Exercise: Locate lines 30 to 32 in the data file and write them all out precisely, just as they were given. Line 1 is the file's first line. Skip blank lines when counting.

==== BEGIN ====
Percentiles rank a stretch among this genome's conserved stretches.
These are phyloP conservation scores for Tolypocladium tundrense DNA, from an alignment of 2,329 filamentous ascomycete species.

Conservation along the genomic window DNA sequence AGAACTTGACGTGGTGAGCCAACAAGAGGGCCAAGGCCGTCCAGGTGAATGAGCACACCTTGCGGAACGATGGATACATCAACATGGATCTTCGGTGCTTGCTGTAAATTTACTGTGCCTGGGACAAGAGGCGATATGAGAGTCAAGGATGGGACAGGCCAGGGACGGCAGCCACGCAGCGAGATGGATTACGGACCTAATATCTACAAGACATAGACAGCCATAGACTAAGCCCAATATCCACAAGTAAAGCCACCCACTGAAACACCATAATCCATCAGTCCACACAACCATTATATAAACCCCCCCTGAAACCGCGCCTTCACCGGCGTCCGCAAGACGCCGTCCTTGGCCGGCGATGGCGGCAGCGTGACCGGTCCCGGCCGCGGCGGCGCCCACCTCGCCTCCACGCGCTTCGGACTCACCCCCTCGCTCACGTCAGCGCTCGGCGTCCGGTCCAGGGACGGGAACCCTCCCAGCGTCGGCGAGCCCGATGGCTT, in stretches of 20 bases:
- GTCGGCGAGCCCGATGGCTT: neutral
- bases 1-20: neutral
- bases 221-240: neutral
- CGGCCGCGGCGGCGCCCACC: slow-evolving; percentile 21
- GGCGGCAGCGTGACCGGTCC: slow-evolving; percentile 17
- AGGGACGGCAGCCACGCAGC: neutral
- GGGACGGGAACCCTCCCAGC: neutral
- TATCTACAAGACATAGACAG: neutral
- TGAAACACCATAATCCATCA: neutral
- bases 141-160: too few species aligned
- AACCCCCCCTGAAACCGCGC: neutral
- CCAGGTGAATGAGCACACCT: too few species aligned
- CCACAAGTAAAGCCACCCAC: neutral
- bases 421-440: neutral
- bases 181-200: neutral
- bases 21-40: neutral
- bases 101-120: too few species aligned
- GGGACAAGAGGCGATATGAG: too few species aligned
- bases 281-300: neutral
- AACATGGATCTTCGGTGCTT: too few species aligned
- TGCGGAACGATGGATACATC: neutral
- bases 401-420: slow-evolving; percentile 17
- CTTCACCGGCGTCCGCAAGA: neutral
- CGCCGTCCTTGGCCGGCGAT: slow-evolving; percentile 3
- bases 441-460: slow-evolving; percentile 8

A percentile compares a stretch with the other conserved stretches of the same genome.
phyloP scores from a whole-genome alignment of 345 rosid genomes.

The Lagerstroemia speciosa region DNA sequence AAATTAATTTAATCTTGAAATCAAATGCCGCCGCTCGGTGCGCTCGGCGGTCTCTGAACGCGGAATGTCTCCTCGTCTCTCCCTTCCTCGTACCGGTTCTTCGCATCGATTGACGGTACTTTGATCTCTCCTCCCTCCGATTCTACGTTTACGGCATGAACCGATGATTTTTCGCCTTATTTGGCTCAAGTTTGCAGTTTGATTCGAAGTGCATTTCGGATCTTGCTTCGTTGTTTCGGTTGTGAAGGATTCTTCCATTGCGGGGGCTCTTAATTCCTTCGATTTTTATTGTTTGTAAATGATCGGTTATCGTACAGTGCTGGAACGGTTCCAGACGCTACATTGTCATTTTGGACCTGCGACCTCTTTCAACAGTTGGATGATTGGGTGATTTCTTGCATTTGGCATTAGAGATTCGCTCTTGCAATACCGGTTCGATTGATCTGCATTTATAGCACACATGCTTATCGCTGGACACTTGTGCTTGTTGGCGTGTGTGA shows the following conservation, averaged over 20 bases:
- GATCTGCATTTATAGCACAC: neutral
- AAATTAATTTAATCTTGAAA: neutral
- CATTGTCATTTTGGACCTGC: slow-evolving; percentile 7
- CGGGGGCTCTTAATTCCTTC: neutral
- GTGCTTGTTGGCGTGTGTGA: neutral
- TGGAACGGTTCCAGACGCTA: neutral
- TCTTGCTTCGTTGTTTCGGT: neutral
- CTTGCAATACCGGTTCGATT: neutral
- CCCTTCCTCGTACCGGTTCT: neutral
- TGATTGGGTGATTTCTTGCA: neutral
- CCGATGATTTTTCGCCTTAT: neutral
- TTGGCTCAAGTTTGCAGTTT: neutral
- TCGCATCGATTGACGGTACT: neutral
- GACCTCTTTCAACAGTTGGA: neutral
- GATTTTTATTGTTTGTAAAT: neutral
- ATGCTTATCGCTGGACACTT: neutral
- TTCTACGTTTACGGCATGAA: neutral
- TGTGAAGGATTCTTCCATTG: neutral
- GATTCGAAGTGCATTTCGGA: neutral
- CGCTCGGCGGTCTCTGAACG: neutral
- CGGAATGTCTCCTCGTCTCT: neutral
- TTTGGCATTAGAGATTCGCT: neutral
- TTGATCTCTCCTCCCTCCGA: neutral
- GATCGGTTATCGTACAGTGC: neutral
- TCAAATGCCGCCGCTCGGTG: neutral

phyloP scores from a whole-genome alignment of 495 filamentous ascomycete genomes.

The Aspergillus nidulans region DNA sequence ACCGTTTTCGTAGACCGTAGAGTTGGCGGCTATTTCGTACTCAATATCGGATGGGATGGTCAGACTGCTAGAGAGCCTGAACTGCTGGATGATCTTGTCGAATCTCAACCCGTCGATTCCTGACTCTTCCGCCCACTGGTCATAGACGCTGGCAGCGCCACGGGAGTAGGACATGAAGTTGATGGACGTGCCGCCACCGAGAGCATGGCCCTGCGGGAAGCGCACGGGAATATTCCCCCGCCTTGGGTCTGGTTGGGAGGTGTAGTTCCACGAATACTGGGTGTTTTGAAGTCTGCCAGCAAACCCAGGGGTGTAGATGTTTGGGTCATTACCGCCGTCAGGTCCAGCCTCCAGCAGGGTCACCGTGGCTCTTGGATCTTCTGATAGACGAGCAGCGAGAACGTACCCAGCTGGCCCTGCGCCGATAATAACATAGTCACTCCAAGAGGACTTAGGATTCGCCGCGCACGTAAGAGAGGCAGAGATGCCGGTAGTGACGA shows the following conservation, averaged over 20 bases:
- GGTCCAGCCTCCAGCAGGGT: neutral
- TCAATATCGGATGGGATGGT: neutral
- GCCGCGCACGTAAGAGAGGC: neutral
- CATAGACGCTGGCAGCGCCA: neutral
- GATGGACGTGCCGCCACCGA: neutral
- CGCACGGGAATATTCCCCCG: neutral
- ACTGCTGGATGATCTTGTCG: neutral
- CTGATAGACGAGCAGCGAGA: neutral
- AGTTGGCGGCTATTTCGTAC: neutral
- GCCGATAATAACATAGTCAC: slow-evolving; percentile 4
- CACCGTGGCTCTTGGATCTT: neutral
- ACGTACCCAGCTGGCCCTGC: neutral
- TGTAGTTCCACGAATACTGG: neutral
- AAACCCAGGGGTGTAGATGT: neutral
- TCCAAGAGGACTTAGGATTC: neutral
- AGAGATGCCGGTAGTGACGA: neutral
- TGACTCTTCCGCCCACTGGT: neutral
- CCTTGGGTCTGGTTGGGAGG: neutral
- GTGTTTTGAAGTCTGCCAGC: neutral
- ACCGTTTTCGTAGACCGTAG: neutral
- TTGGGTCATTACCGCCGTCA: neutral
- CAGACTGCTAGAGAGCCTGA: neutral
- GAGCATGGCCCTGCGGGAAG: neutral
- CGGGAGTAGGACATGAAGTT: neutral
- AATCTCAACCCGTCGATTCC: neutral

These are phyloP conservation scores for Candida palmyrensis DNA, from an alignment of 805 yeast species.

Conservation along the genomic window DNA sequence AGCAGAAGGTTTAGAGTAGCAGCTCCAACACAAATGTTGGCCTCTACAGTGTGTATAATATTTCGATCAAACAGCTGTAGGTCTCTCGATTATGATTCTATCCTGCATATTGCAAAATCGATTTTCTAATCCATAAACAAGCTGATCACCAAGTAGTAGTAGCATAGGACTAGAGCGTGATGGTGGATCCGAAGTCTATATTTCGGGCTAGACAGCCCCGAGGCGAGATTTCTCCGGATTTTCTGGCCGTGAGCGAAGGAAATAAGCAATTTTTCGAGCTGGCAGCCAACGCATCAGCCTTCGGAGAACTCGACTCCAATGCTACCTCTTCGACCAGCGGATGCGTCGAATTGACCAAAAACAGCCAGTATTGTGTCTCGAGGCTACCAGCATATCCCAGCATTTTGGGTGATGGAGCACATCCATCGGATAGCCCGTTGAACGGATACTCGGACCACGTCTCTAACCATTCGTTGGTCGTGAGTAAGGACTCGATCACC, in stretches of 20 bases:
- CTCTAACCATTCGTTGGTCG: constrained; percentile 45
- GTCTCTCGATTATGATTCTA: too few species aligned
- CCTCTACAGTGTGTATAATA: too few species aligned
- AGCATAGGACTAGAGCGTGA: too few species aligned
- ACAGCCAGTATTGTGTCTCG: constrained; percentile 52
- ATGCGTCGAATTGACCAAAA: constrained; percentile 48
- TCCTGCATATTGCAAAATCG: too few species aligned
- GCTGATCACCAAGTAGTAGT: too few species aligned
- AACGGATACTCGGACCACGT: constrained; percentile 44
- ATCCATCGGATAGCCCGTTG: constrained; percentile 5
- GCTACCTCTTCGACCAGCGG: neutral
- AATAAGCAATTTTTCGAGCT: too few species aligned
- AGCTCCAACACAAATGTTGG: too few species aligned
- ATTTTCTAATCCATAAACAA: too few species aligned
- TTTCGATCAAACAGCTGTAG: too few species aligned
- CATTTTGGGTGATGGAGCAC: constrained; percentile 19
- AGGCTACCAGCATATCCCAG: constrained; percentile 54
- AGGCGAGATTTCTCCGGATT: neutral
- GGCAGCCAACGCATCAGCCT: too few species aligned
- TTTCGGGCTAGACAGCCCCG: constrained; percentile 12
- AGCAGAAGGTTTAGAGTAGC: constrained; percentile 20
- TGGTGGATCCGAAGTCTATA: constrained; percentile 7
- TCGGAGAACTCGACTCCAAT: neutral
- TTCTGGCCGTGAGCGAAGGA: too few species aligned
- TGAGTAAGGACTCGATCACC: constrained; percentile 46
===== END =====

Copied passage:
phyloP scores from a whole-genome alignment of 345 rosid genomes.

The Lagerstroemia speciosa region DNA sequence AAATTAATTTAATCTTGAAATCAAATGCCGCCGCTCGGTGCGCTCGGCGGTCTCTGAACGCGGAATGTCTCCTCGTCTCTCCCTTCCTCGTACCGGTTCTTCGCATCGATTGACGGTACTTTGATCTCTCCTCCCTCCGATTCTACGTTTACGGCATGAACCGATGATTTTTCGCCTTATTTGGCTCAAGTTTGCAGTTTGATTCGAAGTGCATTTCGGATCTTGCTTCGTTGTTTCGGTTGTGAAGGATTCTTCCATTGCGGGGGCTCTTAATTCCTTCGATTTTTATTGTTTGTAAATGATCGGTTATCGTACAGTGCTGGAACGGTTCCAGACGCTACATTGTCATTTTGGACCTGCGACCTCTTTCAACAGTTGGATGATTGGGTGATTTCTTGCATTTGGCATTAGAGATTCGCTCTTGCAATACCGGTTCGATTGATCTGCATTTATAGCACACATGCTTATCGCTGGACACTTGTGCTTGTTGGCGTGTGTGA shows the following conservation, averaged over 20 bases:
- GATCTGCATTTATAGCACAC: neutral